1-2 Weeks

GB 038LP GB 038LP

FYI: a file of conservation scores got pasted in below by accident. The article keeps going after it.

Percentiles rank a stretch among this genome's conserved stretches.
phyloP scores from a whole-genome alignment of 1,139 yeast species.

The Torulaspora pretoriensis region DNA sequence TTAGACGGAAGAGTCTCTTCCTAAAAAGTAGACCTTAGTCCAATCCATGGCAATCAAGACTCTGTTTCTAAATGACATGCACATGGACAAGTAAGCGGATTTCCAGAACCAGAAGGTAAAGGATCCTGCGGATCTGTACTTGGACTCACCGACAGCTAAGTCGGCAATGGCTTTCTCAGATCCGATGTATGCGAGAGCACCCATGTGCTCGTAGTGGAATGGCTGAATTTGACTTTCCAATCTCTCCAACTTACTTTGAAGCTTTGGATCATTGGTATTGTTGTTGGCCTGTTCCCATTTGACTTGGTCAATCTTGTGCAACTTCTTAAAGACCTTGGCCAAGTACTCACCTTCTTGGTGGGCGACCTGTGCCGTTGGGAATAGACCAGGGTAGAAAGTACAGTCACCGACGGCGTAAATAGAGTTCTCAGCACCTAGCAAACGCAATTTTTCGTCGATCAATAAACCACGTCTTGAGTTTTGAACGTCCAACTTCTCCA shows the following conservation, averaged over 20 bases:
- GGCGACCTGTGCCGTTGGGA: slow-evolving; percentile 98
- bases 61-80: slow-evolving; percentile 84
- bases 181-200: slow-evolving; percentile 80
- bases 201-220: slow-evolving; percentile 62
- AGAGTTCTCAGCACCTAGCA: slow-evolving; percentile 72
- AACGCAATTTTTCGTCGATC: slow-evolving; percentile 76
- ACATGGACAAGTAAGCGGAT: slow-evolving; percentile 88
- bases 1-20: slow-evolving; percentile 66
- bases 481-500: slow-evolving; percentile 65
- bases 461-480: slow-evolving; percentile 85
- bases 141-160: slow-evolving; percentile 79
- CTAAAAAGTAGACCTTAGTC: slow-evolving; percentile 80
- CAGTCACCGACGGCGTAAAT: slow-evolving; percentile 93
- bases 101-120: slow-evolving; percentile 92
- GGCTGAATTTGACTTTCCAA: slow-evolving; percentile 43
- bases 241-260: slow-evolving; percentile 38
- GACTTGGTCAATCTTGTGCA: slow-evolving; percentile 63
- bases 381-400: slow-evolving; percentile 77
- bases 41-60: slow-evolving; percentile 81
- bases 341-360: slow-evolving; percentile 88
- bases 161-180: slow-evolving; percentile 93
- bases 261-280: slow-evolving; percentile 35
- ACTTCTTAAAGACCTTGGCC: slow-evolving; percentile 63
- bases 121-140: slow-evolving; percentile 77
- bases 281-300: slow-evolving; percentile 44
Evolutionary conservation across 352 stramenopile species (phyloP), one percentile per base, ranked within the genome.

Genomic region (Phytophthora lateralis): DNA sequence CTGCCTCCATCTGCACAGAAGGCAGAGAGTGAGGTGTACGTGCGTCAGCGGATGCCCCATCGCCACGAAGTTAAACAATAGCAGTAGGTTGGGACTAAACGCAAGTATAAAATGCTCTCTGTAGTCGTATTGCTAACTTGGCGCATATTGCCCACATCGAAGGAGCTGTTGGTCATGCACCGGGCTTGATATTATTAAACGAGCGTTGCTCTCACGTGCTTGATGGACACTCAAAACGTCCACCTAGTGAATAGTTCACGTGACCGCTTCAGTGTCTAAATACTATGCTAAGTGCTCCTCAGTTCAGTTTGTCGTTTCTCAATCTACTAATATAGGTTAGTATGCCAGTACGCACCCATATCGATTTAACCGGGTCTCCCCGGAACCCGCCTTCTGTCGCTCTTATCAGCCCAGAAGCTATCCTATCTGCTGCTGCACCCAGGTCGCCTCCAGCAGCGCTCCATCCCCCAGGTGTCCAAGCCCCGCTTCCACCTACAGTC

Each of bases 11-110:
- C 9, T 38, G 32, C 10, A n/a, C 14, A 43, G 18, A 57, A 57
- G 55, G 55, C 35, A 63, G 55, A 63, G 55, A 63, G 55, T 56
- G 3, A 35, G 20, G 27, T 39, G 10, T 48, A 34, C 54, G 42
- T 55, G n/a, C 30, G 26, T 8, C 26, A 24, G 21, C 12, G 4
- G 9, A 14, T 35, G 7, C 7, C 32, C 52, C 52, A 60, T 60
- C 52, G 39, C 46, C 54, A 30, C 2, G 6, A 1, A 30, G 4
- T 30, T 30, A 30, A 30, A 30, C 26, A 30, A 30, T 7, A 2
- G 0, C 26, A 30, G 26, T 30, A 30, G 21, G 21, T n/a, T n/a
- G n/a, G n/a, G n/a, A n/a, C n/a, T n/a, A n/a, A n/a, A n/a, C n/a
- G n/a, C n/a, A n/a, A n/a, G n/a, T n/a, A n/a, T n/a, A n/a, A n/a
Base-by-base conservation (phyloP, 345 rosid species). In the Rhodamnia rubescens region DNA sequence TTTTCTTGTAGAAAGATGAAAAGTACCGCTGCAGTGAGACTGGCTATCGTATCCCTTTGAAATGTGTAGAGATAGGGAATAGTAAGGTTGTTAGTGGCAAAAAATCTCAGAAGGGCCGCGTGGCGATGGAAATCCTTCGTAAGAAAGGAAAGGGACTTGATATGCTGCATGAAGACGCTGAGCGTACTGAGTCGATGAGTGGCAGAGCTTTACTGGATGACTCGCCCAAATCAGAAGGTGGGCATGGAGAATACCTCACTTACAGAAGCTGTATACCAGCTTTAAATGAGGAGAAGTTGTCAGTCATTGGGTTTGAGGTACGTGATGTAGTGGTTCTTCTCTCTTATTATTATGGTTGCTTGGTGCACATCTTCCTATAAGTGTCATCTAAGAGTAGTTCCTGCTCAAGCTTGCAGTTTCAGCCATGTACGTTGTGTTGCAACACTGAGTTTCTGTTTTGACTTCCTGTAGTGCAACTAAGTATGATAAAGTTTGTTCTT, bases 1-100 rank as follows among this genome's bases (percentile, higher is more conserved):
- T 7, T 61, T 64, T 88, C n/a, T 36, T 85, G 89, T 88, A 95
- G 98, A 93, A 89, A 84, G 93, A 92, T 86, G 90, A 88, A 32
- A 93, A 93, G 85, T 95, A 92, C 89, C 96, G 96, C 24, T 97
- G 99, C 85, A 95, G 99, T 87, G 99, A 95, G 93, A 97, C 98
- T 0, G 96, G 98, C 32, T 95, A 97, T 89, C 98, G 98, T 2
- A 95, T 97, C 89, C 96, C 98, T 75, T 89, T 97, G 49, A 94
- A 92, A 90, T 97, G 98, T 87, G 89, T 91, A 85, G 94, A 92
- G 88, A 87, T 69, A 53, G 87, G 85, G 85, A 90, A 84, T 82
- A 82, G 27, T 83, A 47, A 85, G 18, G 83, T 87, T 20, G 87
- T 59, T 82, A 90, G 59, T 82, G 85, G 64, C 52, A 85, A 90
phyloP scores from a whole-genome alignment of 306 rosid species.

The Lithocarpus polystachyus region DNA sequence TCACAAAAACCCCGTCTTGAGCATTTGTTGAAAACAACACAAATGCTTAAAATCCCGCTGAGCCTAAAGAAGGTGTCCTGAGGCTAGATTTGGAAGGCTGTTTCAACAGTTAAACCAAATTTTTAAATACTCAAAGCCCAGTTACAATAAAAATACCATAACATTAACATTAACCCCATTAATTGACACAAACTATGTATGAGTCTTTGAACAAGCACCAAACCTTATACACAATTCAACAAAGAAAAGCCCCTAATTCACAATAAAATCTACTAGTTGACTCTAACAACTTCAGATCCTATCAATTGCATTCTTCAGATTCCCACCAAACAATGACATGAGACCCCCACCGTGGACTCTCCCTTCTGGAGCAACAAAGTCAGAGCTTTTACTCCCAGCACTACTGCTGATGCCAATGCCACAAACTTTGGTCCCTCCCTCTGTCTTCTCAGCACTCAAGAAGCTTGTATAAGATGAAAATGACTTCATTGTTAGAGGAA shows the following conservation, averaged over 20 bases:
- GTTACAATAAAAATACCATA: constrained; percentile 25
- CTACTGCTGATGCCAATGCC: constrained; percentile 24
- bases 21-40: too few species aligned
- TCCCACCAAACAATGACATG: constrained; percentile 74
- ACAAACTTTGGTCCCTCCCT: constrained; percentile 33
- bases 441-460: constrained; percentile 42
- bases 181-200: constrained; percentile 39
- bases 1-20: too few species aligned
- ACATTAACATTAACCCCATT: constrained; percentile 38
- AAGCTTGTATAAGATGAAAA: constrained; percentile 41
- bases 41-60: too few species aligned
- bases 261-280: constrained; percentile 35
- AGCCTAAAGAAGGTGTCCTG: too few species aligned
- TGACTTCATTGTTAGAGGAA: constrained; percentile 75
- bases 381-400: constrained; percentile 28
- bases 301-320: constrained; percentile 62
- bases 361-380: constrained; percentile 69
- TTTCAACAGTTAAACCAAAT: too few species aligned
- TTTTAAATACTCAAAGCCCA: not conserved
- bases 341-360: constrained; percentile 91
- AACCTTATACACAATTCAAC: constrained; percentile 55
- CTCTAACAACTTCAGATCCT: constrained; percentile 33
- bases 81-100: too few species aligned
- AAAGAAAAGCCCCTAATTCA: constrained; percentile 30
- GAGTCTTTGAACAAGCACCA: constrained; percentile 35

LP version. 180-gram vinyl. Includes download code. 2016 release. "A full blown sandstorm of hypnotic grooves, melding traditional Mauritanian instruments, like the ardine and tidinite, within an electrified psychedelic rock band" --The Quietus. The 2014 release of Noura Mint Seymali's debut album, Tzenni (GB 016CD/LP), launched her onto year-end lists and the stages of renowned international festivals. Noura Mint Seymali hails from a Moorish musical dynasty in Mauritania, and chose at an early age to embrace the art-form that is its lifeblood. Yet traditional pedigree has proven but a stepping-stone for Seymali's work, with which she simultaneously popularizes and reimagines Moorish music on the global stage, taking her family's legacy to new heights as arguably Mauritania's most widely exported musical act of all time. Wielding the griot's idiom, a form itself distilled from centuries of trans-Saharan musical knowledge, Noura Mint Seymali's sound as heard on her blistering second international release, Arbina, carves out a unique position in the musical cartography of West Africa, at once her country's leading proponent of the avant-garde and yet a rigorously devoted tradition-bearer. Delving deeper into the wellspring of Moorish roots, as is after all the tried and true way of the griot, the album strengthens her core sound, applying a cohesive aesthetic approach to the reinterpretation of Moorish tradition in contemporary context. The band is heard here in full relief; soaring vocals and guitar at the forefront, the mesmerizing sparkle of the ardine, elemental basslines and propulsive rhythms swirling together to conjure a 360-degree vibe. Arbina refines a sound that the band has gradually intensified over years of touring, aiming to posit a new genre from Mauritania, distinct unto itself; music of the "Azawan." Supported by guitarist fellow griot, her husband Jeiche Ould Chighaly, Seymali's tempestuous voice is answered with electrified counterpoint, with Chighaly's quarter-tone-rich guitar phraseology flashing out lightning-bolt ideas. Heir to the same music culture as Seymali, Chighaly intimates the leading role of the tidinit (Moorish lute) under the wedding khaima with the gusto of a rock guitar hero. Bassist Ousmane Touré, who has found a singular style of Moorish low-end groove over the course of many years, can be heard on this album with greater force and vigor than ever before. Drummer and producer Matthew Tinari drives the ensemble forward with the agility and precision need to make the beats cut. Many of the songs on Arbina call out to the divine, from which the album takes its title, and ask for grace and protection. Lyrically, the Moorish griot tradition is complex and associative. Poetry is held in a continuum between author and audience in which a singer may draw on disparate sources, selecting individual lines here or there for musicality to form a lyrical patchwork expressing larger ideas via association. A griot may relate her own thoughts and poetry, sing poetry written for and about her by a third party, and transmit lines from one party addressing another in the course of a single song. With this fluid narrative voice, stories are told. Recorded and mixed by Tony Maimone at Studio G Brooklyn, NY.